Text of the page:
Last update on January 27, 2023 // Source: Amazon API
Rifle Scope Product Details
Hammers 30mm Tube 3X Magnifier Scope for Red Dot Reflex Sight
A great add-on to tactical red dot sights. It converts the sights instantly into a sighting system for longer range targeting and sniping. Sometimes the combination use of red dot sight and magnifier scope will have the dot reticle out of center in the field of view of the magnifier due to natural slight misalignment of optical axis between the sight and the magnifier. This professional grade Hammers magnifier scope is adjustable for windage and elevation to better align with the red dot sight without changing the actual ZERO of the sight. 30mm main tube of the magnifier works with standard 30mm scope mount of desired center height that matches that of the red dot sight. Rubber armored turret and grip area. It would be the best if you could get one of those flip mounts that rotate to stay on and off line of sight quickly. It is just that you need to be sure the center height of the mount used matches that of the red dot sight. Specifications: Magnification: 3x. Eye relief: 50mm (2inch) Weight:7.8oz. Overall length: 4 1/2inch. Accessories: lens covers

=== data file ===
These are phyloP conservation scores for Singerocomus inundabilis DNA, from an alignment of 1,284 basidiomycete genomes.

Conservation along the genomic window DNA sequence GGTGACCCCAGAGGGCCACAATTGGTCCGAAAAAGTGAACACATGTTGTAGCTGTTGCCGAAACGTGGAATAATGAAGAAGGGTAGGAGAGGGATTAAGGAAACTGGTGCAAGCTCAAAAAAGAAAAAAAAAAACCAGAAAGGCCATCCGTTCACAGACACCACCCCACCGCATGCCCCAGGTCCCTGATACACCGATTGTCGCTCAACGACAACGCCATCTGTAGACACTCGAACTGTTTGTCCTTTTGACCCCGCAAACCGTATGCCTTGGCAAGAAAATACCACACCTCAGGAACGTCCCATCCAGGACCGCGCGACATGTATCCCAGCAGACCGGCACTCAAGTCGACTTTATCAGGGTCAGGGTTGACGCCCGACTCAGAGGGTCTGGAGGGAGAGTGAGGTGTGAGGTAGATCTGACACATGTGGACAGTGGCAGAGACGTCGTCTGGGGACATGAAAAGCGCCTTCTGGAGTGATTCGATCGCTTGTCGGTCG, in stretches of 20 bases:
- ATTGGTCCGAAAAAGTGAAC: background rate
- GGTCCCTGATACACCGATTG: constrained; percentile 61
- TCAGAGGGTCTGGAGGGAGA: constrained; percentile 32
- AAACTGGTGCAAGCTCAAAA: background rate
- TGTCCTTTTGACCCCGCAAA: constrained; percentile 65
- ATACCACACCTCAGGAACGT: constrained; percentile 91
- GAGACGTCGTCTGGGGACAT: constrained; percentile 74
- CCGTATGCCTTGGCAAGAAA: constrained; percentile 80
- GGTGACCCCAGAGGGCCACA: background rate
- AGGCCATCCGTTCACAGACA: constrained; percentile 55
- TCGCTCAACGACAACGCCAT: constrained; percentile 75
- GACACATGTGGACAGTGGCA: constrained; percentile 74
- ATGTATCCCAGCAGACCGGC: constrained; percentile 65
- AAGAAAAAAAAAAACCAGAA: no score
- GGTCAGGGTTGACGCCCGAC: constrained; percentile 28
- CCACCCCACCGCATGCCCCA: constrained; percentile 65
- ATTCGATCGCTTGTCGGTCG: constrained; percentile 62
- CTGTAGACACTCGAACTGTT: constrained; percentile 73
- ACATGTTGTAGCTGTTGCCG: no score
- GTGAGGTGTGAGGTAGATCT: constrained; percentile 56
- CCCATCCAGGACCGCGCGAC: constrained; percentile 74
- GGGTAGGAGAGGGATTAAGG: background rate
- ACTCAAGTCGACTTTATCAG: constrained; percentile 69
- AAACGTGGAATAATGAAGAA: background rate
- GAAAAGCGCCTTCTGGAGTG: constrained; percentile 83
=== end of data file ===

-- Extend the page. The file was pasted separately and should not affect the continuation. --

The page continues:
Rifle Scope Product Features
About this item
Instantly converts a CQB red dot sight into a 3x long range sniping scope
Adjustable windage and elevation to center red dot without changing Zero
30mm straight mounting tube with rubber armored griping area
Fully coated lens for better performance
Great for use under low light condition
About the Hammers Scope Maker
Hammers is a premium maker for firearm scopes, optics, mounts, and other add-ons used for guns like rifles and long guns. They create and supply their scopes and related products by making the most of materials which are resilient and long lasting. This includes the Hammers 30mm Tube 3X Magnifier Scope for Red Dot Reflex Sight by Hammers. For more shooting goods, visit their website.
What You Need to Know About Rifle Glass